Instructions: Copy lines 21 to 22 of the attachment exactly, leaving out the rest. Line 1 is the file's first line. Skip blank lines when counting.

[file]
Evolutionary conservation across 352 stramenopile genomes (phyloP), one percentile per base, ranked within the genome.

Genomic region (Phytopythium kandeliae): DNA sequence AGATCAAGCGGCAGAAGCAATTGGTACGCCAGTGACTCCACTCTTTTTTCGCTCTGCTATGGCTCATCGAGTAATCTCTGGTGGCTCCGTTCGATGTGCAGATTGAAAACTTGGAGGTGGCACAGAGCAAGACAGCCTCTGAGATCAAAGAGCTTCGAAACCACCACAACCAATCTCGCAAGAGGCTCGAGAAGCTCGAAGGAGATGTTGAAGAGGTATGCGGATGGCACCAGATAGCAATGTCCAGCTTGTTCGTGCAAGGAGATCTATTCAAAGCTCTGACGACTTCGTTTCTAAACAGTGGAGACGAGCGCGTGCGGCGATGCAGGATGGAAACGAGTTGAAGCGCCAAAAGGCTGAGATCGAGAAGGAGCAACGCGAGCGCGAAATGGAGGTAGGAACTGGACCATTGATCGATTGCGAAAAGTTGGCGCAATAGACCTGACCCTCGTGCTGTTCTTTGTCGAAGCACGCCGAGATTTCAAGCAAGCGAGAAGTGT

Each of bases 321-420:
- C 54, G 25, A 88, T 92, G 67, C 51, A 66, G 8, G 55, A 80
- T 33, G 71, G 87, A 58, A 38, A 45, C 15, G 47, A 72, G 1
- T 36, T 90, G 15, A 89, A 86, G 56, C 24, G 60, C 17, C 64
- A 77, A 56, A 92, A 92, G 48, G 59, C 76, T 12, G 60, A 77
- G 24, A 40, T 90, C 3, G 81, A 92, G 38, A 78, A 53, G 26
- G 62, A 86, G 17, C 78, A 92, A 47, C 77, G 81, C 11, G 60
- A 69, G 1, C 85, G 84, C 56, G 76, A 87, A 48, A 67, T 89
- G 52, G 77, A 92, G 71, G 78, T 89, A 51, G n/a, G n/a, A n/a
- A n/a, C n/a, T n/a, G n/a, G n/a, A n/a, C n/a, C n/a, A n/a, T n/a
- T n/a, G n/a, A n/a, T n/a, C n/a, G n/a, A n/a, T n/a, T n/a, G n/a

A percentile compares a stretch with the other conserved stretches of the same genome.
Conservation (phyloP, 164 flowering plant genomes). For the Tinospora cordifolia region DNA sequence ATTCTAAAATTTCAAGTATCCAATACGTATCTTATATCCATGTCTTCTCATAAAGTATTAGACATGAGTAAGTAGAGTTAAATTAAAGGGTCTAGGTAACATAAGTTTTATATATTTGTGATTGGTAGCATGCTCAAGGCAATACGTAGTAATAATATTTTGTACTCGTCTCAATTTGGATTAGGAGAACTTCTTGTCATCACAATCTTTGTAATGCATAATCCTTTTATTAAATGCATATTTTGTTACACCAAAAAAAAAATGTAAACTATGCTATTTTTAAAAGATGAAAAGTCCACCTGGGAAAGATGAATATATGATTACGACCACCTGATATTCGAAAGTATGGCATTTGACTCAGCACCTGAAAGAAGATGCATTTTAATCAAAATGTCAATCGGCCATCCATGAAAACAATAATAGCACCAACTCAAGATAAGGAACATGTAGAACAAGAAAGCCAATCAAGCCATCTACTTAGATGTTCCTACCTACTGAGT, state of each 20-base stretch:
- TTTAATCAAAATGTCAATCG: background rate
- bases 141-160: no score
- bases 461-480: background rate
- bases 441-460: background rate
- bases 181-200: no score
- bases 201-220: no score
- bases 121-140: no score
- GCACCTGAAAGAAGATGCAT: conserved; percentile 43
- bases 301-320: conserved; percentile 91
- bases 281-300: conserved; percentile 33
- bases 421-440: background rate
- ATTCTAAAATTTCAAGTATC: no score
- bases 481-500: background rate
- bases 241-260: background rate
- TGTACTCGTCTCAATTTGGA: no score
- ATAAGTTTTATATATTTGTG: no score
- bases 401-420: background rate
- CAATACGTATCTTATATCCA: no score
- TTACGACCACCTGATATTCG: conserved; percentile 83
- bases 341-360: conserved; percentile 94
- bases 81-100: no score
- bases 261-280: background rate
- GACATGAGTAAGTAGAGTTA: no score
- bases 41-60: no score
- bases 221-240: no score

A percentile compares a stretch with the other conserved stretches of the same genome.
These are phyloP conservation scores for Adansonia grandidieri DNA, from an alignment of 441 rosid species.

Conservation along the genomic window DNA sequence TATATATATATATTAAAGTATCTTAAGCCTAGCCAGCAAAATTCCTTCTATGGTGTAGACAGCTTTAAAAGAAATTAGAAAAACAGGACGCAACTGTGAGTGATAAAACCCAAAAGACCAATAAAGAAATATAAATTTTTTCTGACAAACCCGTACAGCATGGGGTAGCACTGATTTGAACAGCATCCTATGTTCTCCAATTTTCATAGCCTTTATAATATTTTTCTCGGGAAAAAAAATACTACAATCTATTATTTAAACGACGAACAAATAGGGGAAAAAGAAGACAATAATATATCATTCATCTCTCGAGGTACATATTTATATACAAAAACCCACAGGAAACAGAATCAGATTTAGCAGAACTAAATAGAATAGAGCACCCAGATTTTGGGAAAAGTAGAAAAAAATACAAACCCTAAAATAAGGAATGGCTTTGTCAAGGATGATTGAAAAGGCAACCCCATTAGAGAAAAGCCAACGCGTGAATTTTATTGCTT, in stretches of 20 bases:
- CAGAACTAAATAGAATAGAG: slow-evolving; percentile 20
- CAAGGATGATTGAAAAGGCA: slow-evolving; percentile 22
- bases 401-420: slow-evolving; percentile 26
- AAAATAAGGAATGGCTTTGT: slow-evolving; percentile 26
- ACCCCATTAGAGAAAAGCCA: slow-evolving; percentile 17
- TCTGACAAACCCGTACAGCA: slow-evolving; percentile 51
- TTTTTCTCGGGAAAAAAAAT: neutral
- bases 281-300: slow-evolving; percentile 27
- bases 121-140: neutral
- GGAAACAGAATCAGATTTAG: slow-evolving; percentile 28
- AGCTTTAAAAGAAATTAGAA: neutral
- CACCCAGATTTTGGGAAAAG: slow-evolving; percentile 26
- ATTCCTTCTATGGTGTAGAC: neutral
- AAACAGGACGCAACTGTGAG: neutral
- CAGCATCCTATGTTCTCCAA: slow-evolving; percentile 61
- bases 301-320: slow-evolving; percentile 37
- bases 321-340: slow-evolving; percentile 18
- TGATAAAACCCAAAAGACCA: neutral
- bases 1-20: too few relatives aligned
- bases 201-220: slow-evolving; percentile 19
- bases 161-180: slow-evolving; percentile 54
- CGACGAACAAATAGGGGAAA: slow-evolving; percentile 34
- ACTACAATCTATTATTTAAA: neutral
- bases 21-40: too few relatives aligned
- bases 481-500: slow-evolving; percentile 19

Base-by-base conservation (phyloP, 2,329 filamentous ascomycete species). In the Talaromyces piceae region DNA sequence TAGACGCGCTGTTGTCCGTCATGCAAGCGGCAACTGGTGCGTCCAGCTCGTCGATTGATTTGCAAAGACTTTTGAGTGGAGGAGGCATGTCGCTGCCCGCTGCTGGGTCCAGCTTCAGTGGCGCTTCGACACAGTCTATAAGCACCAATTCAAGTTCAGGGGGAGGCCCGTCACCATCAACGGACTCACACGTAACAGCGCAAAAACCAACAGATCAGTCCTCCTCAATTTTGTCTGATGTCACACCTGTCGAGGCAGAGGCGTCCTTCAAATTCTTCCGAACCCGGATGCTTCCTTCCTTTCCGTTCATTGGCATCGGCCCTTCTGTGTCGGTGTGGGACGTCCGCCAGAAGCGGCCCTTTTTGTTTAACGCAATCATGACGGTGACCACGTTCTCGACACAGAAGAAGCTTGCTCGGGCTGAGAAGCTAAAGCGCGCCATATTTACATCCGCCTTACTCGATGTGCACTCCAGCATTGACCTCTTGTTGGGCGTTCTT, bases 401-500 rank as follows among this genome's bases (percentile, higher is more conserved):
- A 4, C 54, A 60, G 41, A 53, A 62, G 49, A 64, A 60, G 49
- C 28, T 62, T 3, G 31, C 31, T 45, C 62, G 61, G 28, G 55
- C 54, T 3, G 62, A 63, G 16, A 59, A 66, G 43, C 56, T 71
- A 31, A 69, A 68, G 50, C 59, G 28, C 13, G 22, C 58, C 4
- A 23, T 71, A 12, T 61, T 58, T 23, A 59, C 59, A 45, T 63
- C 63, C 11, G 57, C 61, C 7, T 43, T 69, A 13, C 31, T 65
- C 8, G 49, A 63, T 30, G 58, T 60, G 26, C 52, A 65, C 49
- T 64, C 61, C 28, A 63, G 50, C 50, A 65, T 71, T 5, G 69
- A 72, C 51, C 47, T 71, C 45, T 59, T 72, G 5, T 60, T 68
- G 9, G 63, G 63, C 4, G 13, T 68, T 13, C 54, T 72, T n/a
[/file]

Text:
- bases 201-220: no score
- bases 121-140: no score